2021 plan for my community garden plot

Community Garden Plot, Garden Planning
2 Comments

I’ve had this little community garden plot in Belmont MA for 12 or so years now. Forever, it seems. I got it back when I lived in an urban area with a small yard that had very little sunlight. I was so happy the day I was assigned to the plot – a new found joy. I ended up being the garden manager for six years. I tended the paths. And I knew everyone. Memories…

Now the years have passed. I still have this beautiful plot. I have two espaliered pear trees along the fence on the east side. A nice old rhubarb plant next to them. I have a 10-foot row of red raspberries along the fence on the west side. Also a lovely lilac in the back and, in the middle, an arbor my husband made.

I remember past years when I go there. I used to bring Skippy all the time. He is gone now, but he loved to hang out here. He was a bit aggressive maybe, but we were in our fenced enclosure. The Gardens were mostly unoccupied back then. Very different than now. Skippy would protect the plot – he would bark and say go away to strangers. When it was a friend (usually), I’d leash him at the back of the plot. I sure loved Skippy.

My husband and son did a lot of work on my plot. They put in my raised beds. (Untreated pine that beds that lasted about six years – mostly I am gardening on flat soil now.) They expanded my plot to double it’s size, removing three huge oak roots with a come-along chain and several big rocks. One especially giant rock they dug a deep hole next to, rolled it in, and buried it.

So many memories. So many people I knew and gardened with – several have passed on, several have moved away, several I still say hi to.

Mostly my plot is a peaceful and quiet place. Surrounded by conservation areas, I listen to the songs of birds, hang out with the robin that seems to own my plot, watch hawks in the trees (come get the voles and chipmunks!), and watch the sun move across the sky. My dogs Charley, and sometimes Suzie too, come with me but they don’t have the same sense of belonging that Skippy had. Usually I go on my own now and quietly plant, tend, and harvest.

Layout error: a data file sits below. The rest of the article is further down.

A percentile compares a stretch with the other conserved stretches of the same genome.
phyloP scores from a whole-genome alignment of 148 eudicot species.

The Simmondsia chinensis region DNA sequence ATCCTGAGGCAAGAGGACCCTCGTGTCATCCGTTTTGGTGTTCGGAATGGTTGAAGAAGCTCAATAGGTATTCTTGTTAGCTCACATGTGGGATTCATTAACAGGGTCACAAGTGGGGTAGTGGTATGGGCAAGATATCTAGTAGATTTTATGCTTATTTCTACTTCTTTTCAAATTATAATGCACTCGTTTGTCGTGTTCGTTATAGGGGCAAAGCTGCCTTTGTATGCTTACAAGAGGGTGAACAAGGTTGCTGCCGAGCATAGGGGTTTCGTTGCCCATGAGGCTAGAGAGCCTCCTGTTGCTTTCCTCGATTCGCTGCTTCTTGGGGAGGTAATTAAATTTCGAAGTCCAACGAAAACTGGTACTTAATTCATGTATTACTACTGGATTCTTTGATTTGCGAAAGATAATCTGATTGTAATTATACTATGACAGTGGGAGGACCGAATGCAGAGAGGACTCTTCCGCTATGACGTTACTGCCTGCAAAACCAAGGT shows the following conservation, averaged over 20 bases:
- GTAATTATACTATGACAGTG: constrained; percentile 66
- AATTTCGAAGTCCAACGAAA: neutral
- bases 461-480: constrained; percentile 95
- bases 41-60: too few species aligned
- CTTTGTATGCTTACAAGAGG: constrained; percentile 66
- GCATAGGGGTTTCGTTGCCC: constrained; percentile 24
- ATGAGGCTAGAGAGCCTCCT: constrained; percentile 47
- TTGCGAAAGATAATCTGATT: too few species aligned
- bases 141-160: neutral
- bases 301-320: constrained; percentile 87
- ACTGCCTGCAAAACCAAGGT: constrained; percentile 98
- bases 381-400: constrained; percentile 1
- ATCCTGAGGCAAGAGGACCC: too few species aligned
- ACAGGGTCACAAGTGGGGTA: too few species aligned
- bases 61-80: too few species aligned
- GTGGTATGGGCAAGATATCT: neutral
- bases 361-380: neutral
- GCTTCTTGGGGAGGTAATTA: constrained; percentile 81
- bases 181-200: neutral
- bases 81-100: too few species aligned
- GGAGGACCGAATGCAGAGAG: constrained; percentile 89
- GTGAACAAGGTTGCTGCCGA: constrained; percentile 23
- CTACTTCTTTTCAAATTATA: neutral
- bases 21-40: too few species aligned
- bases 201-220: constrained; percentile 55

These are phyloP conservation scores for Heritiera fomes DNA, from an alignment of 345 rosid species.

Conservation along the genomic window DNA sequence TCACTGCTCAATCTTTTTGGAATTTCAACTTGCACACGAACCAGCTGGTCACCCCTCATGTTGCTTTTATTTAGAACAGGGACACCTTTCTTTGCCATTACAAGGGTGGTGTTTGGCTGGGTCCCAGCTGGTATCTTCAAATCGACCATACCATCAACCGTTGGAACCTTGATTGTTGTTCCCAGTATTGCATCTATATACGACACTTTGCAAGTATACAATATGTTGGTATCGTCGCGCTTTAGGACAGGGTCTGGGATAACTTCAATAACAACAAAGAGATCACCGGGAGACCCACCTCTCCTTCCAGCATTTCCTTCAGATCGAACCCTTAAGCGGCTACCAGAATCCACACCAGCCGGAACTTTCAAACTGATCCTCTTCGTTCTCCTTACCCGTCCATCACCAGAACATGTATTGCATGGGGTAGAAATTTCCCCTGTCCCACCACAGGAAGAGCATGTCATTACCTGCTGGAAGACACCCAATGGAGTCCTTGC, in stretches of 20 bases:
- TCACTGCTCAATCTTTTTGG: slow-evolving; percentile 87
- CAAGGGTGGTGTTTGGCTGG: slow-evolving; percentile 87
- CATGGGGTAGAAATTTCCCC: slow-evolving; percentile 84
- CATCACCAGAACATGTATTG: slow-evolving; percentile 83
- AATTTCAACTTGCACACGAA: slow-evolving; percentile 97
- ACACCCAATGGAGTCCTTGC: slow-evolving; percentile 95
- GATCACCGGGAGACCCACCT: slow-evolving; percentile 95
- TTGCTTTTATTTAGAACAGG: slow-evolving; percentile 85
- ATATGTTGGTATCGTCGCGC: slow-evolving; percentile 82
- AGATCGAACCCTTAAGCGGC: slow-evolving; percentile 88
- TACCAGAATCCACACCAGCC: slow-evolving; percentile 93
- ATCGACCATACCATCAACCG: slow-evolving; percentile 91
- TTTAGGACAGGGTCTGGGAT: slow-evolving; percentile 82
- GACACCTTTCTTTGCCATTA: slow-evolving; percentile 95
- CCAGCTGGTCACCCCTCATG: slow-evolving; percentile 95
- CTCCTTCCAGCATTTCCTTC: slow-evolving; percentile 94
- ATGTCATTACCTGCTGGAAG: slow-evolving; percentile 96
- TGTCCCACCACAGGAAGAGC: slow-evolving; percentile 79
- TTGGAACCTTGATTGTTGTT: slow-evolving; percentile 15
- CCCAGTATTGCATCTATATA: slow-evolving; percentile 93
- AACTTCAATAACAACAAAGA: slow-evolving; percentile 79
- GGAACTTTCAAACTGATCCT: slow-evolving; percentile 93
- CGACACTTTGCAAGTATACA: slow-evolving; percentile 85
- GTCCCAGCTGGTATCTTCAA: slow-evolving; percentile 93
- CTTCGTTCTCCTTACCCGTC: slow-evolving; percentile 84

It’s a great spot. One I’d hate to give up. My pears, my raspberries, my memories, and old friends.

So I continue to plant butternut squash that do awesome climbing up the arbor in the center. I plant potatoes – getting them in early to beat the potato beetles. Onions, shallots, and garlic do great as long as I come and water them twice a week in May and June. My sunflowers grow tall with no help. The lilac blooms at Mother’s Day, my tansy in late summer. I’m looking forward to another growing season.

2 Comments. Leave new

  • Your community garden sounds lovely. I suppose you already have your seed orders in? I haven’t ordered on-line for quite a few years now. I probably should be re-thinking on that. Last year in-store selections were thin pickings. Tomato, pepper, and herbs were also not as plentiful, and fewer varieties, at least in the stores I have best chances of getting to.

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  • Yes, I have placed more seed orders than I should have. I love seeds! And yes, you should get your orders in now because things are already starting to sell out. It’s going to be another big year for home gardening.

    I’ve ordered from Johnny’s Selected Seeds (in Maine), Vermont Bean Co. (Vermont of course), Adaptive Seeds (on the West Coast), and I ordered seed potatoes from Fedco (Maine). I am trying to order mostly from small, local, family run seed producers like Vermont Bean Co. I’ll have to post a list of small local seed companies soon.

    I bought a number of wildflower seeds too – from Wild Seed Project (Maine) and Prairie Moon Nursery. Wild Seed Project sounds fascinating for wildflowers. I just discovered them. They are a non-profit that ethically collects and sells seeds of wild and uncultivated forms of native plants. I love it. Their web site is interesting to read and learn about the importance of growing plants from wild sources – when it’s ethical to do that (e.g. you can’t sell seed from endangered plants).

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